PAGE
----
Phineas Gage

Thinking about Johnny Lang and his missing skull put me in mind of a book I recently read about a guy I'd heard of before and never knew much about, Phineas Gage (1823-1860). It's a kid's book, easy to read but very informative and not "dumbed down." It uses Phineas' lifestory to talk about brain injuries.

Phineas was an East Coast fella who worked as a blaster for the railroads. He was a crew boss. On Sept. 13, 1848, he had an accident and his tamping iron – 1.25 inches in diameter, 3 feet 8 inches long – was blown through his head. He lived.

Not only did he live, he made a complete recovery (probably the only person in human history to survive such an event) - except for a radical and unpleasant personality change.

Unable to hold a job or even maintain friendships, he started working with horses and then moved down to Chile to drive a stagecoach. It is unknown if he learned to speak Spanish. He developed a weird attachment to his tamping iron and carried it with him wherever he went. At any rate, after a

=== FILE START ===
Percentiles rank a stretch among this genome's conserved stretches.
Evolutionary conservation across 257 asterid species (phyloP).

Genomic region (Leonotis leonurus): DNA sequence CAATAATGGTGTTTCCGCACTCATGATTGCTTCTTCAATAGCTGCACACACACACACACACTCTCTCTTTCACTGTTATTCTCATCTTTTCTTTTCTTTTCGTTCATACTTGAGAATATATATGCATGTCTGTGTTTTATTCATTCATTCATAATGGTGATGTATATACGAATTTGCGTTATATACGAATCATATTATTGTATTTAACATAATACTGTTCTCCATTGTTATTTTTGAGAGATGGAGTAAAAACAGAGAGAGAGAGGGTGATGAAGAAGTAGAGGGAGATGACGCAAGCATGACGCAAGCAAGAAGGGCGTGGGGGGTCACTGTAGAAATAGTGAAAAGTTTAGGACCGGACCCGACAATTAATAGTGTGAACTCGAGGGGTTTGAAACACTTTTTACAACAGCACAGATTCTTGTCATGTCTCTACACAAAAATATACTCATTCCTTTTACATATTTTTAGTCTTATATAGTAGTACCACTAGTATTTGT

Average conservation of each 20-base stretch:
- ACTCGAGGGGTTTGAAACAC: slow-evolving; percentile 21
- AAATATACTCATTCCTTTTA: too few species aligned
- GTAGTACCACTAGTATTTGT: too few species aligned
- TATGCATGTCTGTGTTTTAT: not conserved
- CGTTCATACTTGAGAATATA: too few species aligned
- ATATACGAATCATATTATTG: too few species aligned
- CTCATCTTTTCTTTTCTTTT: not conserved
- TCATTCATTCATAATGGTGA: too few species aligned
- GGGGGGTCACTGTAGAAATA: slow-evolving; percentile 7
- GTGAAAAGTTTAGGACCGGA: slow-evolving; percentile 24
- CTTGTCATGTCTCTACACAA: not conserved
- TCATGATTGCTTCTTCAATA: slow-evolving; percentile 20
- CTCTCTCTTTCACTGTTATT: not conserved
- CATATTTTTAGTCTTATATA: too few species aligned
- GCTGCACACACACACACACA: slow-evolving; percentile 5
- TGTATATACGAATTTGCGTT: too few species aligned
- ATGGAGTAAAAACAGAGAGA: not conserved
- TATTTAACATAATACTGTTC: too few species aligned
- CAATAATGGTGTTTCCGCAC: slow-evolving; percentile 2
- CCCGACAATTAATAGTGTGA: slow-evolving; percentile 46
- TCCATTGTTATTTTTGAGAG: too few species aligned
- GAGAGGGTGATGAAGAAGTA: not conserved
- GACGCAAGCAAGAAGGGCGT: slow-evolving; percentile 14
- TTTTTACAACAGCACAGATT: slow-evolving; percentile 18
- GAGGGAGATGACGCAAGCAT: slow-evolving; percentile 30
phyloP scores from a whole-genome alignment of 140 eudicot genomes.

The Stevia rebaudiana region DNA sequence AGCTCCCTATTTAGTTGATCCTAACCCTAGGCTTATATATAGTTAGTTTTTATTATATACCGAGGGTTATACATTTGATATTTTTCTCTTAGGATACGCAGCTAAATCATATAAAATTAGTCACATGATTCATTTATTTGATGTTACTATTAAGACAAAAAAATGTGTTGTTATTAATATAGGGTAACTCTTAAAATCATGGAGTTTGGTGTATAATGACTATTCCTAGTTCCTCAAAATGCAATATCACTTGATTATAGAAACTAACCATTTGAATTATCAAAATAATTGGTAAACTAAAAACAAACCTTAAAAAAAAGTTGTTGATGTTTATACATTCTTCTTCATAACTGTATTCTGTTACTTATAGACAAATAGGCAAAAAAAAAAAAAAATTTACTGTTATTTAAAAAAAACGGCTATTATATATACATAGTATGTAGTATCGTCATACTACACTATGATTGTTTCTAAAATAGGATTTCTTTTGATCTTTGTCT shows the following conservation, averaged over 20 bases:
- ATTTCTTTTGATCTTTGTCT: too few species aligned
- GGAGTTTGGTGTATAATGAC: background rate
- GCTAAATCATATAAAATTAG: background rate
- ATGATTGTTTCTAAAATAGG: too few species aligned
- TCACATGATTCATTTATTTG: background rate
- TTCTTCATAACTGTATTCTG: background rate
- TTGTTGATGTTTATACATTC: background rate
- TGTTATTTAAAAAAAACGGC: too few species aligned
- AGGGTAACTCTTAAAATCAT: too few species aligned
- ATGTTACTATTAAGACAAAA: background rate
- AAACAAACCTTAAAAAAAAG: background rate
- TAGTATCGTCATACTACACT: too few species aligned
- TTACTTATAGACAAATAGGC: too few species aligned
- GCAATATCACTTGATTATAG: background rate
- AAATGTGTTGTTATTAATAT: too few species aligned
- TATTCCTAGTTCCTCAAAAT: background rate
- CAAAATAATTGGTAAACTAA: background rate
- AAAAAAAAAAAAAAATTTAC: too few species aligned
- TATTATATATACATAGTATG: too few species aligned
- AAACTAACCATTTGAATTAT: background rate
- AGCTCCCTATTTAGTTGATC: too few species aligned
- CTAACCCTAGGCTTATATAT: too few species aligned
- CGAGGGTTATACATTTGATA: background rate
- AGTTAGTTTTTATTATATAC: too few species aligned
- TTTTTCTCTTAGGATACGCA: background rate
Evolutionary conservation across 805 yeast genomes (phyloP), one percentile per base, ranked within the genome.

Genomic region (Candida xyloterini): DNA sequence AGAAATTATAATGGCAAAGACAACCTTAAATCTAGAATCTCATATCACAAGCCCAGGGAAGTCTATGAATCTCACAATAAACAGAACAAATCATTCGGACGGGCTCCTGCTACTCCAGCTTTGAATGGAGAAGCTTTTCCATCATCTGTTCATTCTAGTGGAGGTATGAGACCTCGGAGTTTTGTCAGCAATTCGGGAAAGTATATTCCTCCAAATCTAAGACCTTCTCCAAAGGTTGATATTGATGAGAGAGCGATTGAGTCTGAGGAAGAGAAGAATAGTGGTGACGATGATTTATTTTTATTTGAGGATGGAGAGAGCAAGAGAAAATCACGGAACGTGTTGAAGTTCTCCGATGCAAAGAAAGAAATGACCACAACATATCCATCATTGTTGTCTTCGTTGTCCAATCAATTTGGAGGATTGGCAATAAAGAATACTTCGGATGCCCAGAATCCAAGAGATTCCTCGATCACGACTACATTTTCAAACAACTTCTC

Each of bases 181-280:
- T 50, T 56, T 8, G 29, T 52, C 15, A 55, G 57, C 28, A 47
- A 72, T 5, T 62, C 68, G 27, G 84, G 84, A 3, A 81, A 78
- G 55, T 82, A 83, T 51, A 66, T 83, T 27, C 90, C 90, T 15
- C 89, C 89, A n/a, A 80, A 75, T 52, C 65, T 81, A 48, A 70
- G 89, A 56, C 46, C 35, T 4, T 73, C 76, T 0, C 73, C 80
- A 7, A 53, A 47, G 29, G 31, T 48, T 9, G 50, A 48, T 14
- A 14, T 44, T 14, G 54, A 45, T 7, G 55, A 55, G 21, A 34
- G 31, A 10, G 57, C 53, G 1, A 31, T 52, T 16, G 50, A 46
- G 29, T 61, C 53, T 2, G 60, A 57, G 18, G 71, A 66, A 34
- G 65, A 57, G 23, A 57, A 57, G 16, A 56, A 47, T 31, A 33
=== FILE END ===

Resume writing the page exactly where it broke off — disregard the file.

number of years he took a ship back to America, but this time went to San Francisco where his mother and sister were living. Within a few months he died during an epileptic seizure. It is not known whether this was due to the initial brain damage or the infection that set in afterward.

Several years after his death, Dr. John Martyn Harlow, the physician who saved his life, found out about Gage's death and asked the family if he could have Phineas' head since he wasn't using it anymore. They agreed, and his brother-in-law delivered the skull and tamping iron (which had been buried with him) to Dr. Harlow, who used it to proove the extent of Phineas' injuries conclusively. It has since been studied extensively and many discoveries related to mapping the brain, brain injuries and personality etc have come from this contribution.

The ironic thing here is that while his skull was causing folks to retink everything they "knew" about the brain, his body didn't stay buried. The Laurel Hill Cemetery was dug up in 1940 and all the remains (about 35,000 bodies) were transferred to a mass grave. The headstones and tombs were used as landfill. nce again, the only one present and accounted for was Phineas Gage. Maybe that tamping iron brought him luck after all.  

Phineas' lifemask, skull and tamping iron are on display at Harvard's Countway Library of Medicine where they inspire the brightest young physicians in America. 

Phineas Gage Information

 

 

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~ by ravenjake on June 23, 2008.

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